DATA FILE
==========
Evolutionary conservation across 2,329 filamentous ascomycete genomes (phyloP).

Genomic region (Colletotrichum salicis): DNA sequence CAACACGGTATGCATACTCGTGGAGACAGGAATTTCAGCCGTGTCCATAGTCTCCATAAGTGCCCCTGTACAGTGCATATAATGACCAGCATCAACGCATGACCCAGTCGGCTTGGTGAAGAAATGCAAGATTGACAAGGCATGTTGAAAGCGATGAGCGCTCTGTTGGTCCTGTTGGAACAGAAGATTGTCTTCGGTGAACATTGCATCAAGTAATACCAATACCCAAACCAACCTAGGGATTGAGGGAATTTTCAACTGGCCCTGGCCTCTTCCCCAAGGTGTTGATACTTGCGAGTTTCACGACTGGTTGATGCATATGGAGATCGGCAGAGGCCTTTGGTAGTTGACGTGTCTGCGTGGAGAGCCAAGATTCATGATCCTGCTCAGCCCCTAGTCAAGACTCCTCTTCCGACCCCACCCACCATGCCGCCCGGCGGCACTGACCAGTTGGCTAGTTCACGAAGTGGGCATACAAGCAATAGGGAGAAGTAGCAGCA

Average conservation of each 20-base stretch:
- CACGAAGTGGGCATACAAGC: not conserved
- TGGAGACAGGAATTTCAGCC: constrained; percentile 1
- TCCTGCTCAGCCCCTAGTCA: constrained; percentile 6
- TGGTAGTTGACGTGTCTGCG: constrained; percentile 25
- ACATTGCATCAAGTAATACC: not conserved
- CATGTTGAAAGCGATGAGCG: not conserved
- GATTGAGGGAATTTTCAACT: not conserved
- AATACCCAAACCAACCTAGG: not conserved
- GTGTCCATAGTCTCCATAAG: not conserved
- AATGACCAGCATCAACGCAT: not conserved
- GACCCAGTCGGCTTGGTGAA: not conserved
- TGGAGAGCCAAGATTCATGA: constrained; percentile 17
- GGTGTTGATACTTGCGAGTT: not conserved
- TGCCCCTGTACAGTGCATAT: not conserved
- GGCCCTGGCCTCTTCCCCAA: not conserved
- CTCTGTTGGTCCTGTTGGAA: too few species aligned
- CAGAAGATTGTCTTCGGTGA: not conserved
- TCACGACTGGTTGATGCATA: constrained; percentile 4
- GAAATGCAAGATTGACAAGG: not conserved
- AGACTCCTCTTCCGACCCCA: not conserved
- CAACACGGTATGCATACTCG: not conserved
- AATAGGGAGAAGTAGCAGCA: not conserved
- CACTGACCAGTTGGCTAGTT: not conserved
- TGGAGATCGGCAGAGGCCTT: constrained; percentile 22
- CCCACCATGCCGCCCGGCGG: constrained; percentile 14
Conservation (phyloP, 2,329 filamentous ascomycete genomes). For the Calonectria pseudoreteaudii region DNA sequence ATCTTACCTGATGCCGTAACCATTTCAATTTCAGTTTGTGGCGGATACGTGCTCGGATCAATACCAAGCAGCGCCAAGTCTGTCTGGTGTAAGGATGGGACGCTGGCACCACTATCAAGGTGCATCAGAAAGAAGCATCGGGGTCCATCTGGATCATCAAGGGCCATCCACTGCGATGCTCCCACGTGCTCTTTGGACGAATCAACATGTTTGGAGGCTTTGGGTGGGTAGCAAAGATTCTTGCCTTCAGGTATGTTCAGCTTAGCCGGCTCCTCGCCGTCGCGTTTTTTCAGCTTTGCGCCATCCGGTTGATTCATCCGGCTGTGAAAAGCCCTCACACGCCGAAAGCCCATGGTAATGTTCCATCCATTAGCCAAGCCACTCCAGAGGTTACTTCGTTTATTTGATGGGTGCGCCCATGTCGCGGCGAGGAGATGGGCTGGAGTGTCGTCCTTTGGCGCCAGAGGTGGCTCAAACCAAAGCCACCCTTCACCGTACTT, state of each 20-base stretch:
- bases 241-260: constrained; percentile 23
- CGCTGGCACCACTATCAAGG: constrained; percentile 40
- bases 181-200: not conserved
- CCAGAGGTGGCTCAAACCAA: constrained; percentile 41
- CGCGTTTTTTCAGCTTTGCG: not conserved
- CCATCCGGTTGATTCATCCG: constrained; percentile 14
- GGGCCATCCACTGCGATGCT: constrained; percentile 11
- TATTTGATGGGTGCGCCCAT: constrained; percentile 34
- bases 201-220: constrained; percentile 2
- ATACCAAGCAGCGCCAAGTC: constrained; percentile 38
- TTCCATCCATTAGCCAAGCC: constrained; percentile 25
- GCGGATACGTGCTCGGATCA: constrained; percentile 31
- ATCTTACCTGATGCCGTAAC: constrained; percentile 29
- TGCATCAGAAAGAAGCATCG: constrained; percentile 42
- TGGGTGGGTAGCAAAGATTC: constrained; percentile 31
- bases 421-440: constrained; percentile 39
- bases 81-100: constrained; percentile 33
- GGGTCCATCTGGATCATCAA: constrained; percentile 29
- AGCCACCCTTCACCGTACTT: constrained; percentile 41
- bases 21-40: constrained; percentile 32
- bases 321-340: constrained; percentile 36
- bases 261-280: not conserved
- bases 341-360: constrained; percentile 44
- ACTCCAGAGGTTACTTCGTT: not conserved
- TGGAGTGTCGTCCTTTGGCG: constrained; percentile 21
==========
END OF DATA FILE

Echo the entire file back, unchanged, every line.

Evolutionary conservation across 2,329 filamentous ascomycete genomes (phyloP).

Genomic region (Colletotrichum salicis): DNA sequence CAACACGGTATGCATACTCGTGGAGACAGGAATTTCAGCCGTGTCCATAGTCTCCATAAGTGCCCCTGTACAGTGCATATAATGACCAGCATCAACGCATGACCCAGTCGGCTTGGTGAAGAAATGCAAGATTGACAAGGCATGTTGAAAGCGATGAGCGCTCTGTTGGTCCTGTTGGAACAGAAGATTGTCTTCGGTGAACATTGCATCAAGTAATACCAATACCCAAACCAACCTAGGGATTGAGGGAATTTTCAACTGGCCCTGGCCTCTTCCCCAAGGTGTTGATACTTGCGAGTTTCACGACTGGTTGATGCATATGGAGATCGGCAGAGGCCTTTGGTAGTTGACGTGTCTGCGTGGAGAGCCAAGATTCATGATCCTGCTCAGCCCCTAGTCAAGACTCCTCTTCCGACCCCACCCACCATGCCGCCCGGCGGCACTGACCAGTTGGCTAGTTCACGAAGTGGGCATACAAGCAATAGGGAGAAGTAGCAGCA

Average conservation of each 20-base stretch:
- CACGAAGTGGGCATACAAGC: not conserved
- TGGAGACAGGAATTTCAGCC: constrained; percentile 1
- TCCTGCTCAGCCCCTAGTCA: constrained; percentile 6
- TGGTAGTTGACGTGTCTGCG: constrained; percentile 25
- ACATTGCATCAAGTAATACC: not conserved
- CATGTTGAAAGCGATGAGCG: not conserved
- GATTGAGGGAATTTTCAACT: not conserved
- AATACCCAAACCAACCTAGG: not conserved
- GTGTCCATAGTCTCCATAAG: not conserved
- AATGACCAGCATCAACGCAT: not conserved
- GACCCAGTCGGCTTGGTGAA: not conserved
- TGGAGAGCCAAGATTCATGA: constrained; percentile 17
- GGTGTTGATACTTGCGAGTT: not conserved
- TGCCCCTGTACAGTGCATAT: not conserved
- GGCCCTGGCCTCTTCCCCAA: not conserved
- CTCTGTTGGTCCTGTTGGAA: too few species aligned
- CAGAAGATTGTCTTCGGTGA: not conserved
- TCACGACTGGTTGATGCATA: constrained; percentile 4
- GAAATGCAAGATTGACAAGG: not conserved
- AGACTCCTCTTCCGACCCCA: not conserved
- CAACACGGTATGCATACTCG: not conserved
- AATAGGGAGAAGTAGCAGCA: not conserved
- CACTGACCAGTTGGCTAGTT: not conserved
- TGGAGATCGGCAGAGGCCTT: constrained; percentile 22
- CCCACCATGCCGCCCGGCGG: constrained; percentile 14
Conservation (phyloP, 2,329 filamentous ascomycete genomes). For the Calonectria pseudoreteaudii region DNA sequence ATCTTACCTGATGCCGTAACCATTTCAATTTCAGTTTGTGGCGGATACGTGCTCGGATCAATACCAAGCAGCGCCAAGTCTGTCTGGTGTAAGGATGGGACGCTGGCACCACTATCAAGGTGCATCAGAAAGAAGCATCGGGGTCCATCTGGATCATCAAGGGCCATCCACTGCGATGCTCCCACGTGCTCTTTGGACGAATCAACATGTTTGGAGGCTTTGGGTGGGTAGCAAAGATTCTTGCCTTCAGGTATGTTCAGCTTAGCCGGCTCCTCGCCGTCGCGTTTTTTCAGCTTTGCGCCATCCGGTTGATTCATCCGGCTGTGAAAAGCCCTCACACGCCGAAAGCCCATGGTAATGTTCCATCCATTAGCCAAGCCACTCCAGAGGTTACTTCGTTTATTTGATGGGTGCGCCCATGTCGCGGCGAGGAGATGGGCTGGAGTGTCGTCCTTTGGCGCCAGAGGTGGCTCAAACCAAAGCCACCCTTCACCGTACTT, state of each 20-base stretch:
- bases 241-260: constrained; percentile 23
- CGCTGGCACCACTATCAAGG: constrained; percentile 40
- bases 181-200: not conserved
- CCAGAGGTGGCTCAAACCAA: constrained; percentile 41
- CGCGTTTTTTCAGCTTTGCG: not conserved
- CCATCCGGTTGATTCATCCG: constrained; percentile 14
- GGGCCATCCACTGCGATGCT: constrained; percentile 11
- TATTTGATGGGTGCGCCCAT: constrained; percentile 34
- bases 201-220: constrained; percentile 2
- ATACCAAGCAGCGCCAAGTC: constrained; percentile 38
- TTCCATCCATTAGCCAAGCC: constrained; percentile 25
- GCGGATACGTGCTCGGATCA: constrained; percentile 31
- ATCTTACCTGATGCCGTAAC: constrained; percentile 29
- TGCATCAGAAAGAAGCATCG: constrained; percentile 42
- TGGGTGGGTAGCAAAGATTC: constrained; percentile 31
- bases 421-440: constrained; percentile 39
- bases 81-100: constrained; percentile 33
- GGGTCCATCTGGATCATCAA: constrained; percentile 29
- AGCCACCCTTCACCGTACTT: constrained; percentile 41
- bases 21-40: constrained; percentile 32
- bases 321-340: constrained; percentile 36
- bases 261-280: not conserved
- bases 341-360: constrained; percentile 44
- ACTCCAGAGGTTACTTCGTT: not conserved
- TGGAGTGTCGTCCTTTGGCG: constrained; percentile 21